There are several types of intracranial thrombosis, including:

1. Cerebral venous sinus thrombosis (CVST): This type of thrombosis occurs when a blood clot forms in the veins that drain blood from the brain. CVST is more common in young adults and is often associated with certain risk factors, such as cancer, infection, or trauma.
2. Cerebral arterial thrombosis (CAT): This type of thrombosis occurs when a blood clot forms in an artery that supplies blood to the brain. CAT is more common in older adults and is often associated with risk factors such as high blood pressure, diabetes, or heart disease.
3. Pial sinus thrombosis: This type of thrombosis occurs when a blood clot forms in the pial sinuses, which are specialized blood vessels that surround the brain. Pial sinus thrombosis is more common in children and young adults.

The symptoms of intracranial thrombosis can vary depending on the location and size of the clot, but may include:

1. Headache: A severe headache is often the first symptom of intracranial thrombosis. The headache may be sudden and severe, or it may develop gradually over time.
2. Confusion: Patients with intracranial thrombosis may experience confusion, disorientation, or difficulty concentrating.
3. Weakness or numbness: Patients may experience weakness or numbness in their arms, legs, or face on one side of the body.
4. Vision problems: Intracranial thrombosis can cause vision problems, such as blurred vision, double vision, or loss of peripheral vision.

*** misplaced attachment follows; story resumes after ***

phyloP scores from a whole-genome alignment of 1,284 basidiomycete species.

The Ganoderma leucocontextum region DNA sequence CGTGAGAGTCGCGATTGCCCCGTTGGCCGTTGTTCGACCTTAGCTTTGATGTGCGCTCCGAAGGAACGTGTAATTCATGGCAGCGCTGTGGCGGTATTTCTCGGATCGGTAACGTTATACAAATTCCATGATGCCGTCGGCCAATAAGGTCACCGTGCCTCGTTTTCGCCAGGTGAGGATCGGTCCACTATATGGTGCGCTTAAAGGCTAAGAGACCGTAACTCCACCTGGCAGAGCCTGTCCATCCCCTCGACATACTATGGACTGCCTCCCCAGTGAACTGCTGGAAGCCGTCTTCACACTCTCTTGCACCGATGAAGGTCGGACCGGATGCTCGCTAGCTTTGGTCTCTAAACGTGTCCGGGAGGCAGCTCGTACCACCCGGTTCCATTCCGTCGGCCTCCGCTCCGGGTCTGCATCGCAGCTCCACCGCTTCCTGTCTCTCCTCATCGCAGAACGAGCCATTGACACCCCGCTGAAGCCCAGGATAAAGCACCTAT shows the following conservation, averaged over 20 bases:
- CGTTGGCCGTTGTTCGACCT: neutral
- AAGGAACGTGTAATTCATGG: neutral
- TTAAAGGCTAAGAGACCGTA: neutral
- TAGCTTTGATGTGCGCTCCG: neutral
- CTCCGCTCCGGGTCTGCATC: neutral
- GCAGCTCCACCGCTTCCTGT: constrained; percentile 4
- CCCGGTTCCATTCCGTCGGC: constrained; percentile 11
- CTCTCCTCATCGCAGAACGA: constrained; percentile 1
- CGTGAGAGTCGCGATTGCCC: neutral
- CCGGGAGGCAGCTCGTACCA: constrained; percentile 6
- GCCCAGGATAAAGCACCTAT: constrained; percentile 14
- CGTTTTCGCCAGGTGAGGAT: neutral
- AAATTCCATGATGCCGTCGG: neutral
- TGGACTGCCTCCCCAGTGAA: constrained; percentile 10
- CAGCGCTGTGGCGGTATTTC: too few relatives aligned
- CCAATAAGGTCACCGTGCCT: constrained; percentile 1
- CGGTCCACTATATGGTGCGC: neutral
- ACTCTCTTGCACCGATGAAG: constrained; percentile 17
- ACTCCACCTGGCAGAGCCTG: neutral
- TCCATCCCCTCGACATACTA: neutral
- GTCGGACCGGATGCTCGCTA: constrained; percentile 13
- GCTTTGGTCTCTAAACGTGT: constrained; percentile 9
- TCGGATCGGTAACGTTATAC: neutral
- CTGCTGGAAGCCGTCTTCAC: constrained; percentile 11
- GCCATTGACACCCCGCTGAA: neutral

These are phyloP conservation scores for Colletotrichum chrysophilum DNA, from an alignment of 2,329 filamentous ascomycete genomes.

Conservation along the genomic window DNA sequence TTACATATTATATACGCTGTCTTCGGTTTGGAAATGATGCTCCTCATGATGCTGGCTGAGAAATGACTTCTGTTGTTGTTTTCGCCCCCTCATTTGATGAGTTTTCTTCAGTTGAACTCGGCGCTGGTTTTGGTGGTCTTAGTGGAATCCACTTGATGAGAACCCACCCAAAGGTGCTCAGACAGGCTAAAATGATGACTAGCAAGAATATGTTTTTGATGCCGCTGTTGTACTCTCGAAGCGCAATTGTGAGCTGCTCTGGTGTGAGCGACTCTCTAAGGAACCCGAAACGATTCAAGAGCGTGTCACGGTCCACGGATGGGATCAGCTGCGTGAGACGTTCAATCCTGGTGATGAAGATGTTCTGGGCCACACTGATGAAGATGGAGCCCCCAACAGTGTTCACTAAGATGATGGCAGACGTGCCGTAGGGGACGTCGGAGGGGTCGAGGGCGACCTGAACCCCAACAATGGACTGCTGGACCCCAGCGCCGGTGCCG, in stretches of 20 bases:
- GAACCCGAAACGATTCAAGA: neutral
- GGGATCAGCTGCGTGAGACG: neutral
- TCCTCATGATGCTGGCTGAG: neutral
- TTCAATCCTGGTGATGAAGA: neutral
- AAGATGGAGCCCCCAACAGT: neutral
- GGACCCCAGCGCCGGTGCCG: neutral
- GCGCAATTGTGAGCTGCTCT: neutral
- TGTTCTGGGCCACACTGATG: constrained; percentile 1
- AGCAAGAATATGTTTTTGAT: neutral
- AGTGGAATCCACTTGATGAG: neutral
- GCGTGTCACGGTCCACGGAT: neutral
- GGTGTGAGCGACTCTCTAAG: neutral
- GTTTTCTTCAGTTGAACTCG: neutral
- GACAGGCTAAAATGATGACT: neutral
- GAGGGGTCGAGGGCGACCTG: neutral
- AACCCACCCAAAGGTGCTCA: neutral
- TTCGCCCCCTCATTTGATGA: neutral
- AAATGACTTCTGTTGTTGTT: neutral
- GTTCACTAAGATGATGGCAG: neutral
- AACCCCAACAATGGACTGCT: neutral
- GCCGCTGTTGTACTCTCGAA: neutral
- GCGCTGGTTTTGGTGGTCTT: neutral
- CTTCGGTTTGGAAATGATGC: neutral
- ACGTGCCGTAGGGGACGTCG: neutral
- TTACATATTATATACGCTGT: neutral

5. Speech difficulties: Patients may experience difficulty speaking or understanding speech.
6. Seizures: In some cases, intracranial thrombosis can cause seizures.
7. Fever: Patients with intracranial thrombosis may develop a fever, especially if the clot is infected.
8. Weakness in the limbs: Patients may experience weakness or paralysis in their arms or legs.
9. Difficulty swallowing: Patients may have difficulty swallowing or experience drooling.
10. Change in mental status: Patients with intracranial thrombosis may exhibit changes in their mental status, such as lethargy, agitation, or confusion.

If you or someone you know is experiencing these symptoms, it is important to seek medical attention immediately. Intracranial thrombosis can be diagnosed through imaging tests such as CT or MRI scans, and treated with anticoagulant medications, thrombolysis, or surgery. Early diagnosis and treatment can help prevent long-term damage and improve outcomes for patients.

1. Atrial fibrillation (a type of irregular heartbeat)
2. Heart disease or valve problems
3. Blood clots in the legs or lungs
4. Infective endocarditis (an infection of the heart valves)
5. Cancer and its treatment
6. Trauma to the head or neck
7. High blood pressure
8. Atherosclerosis (the buildup of plaque in the arteries)

When a blockage occurs in one of the blood vessels of the brain, it can deprive the brain of oxygen and nutrients, leading to cell death and potentially causing a range of symptoms including: